The same Freedom of Expression fizzes out in a fortnight. David Irving is a noted historian. His detractors call him a charlatan amongst other names. Despite himself the man is a holocaust revisionist. He does not believe that 6 million jewry were summarily executed by the Nazis in WW-II. Austria -- this week -- send him to prison for three years for voicing his diametric opinions more than a decade ago. European news-sheets shamelessly defend the decision. Many chose to be luke-warm. My fav, The Guardian included. Anything against the holy cow is dangerous. David's extreme views are a threat to the European fabric. How dare he? Freedom of expression, one asks them? Selective usage, the eerie silence suggets.

What mixed messages we send out. We may publish cartoons which any sensible person knows are grossly offensive to followers of a major faith and do so under cover of 'freedom of speech' yet we send a man to prison for claiming the Holocaust never happened when we have more than adequate proof that it did. Does he not have the right to 'free speech'? Is it the western world's lack of understanding of Islam. Or perhaps a deep-rooted racial bais. Or double-standards. Or simply their gulit-ridden consciences. The answers haunt!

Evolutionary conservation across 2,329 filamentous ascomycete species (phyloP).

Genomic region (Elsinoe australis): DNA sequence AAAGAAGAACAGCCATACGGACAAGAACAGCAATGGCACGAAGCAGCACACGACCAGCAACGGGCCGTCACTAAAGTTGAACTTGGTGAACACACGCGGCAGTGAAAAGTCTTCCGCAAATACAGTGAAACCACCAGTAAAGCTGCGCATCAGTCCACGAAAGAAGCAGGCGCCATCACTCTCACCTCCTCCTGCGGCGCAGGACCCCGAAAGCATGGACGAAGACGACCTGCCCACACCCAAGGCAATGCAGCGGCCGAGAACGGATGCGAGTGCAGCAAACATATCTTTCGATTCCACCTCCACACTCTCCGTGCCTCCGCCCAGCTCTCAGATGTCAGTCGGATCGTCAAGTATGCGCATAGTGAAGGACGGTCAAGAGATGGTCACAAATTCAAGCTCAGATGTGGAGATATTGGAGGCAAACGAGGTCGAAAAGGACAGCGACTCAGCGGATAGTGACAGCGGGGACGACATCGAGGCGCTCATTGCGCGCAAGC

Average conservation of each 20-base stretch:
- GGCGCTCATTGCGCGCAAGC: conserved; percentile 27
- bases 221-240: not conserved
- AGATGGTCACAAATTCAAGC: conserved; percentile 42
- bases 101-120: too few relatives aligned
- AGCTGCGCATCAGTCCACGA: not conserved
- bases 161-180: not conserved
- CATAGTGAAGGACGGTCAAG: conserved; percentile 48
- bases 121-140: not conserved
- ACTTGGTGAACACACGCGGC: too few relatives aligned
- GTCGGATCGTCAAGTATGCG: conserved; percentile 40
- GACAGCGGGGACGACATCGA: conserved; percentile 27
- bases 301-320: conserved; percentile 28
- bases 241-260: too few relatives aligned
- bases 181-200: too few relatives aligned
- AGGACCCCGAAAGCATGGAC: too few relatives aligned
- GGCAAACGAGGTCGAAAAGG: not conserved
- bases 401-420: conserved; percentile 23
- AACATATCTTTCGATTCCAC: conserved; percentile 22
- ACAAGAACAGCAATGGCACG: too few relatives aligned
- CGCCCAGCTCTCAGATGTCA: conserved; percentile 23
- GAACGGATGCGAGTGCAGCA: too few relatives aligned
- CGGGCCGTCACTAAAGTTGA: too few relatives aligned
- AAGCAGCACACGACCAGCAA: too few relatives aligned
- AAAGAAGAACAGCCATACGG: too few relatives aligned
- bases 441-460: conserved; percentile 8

True, Holocaust is religiously cronicled but we can't shut voices trying to dispel such a notion. If we believe in the God given freedom of expression, why use it scrupulously?

I disapprove of what you say, but I will defend to the death your right to say it. This line was used by hundreds of newspapers when the cartoons were re-appearing like bugs all over the enlightened European continent. Though attributed to Voltaire -- who never said it -- the expression was first used by Evelyn Beatrice Hall, writing under the pseudonym of Stephen G Tallentyre in his work The Friends of Voltaire (1906), as a summation of Voltaire's beliefs on freedom of thought and expression.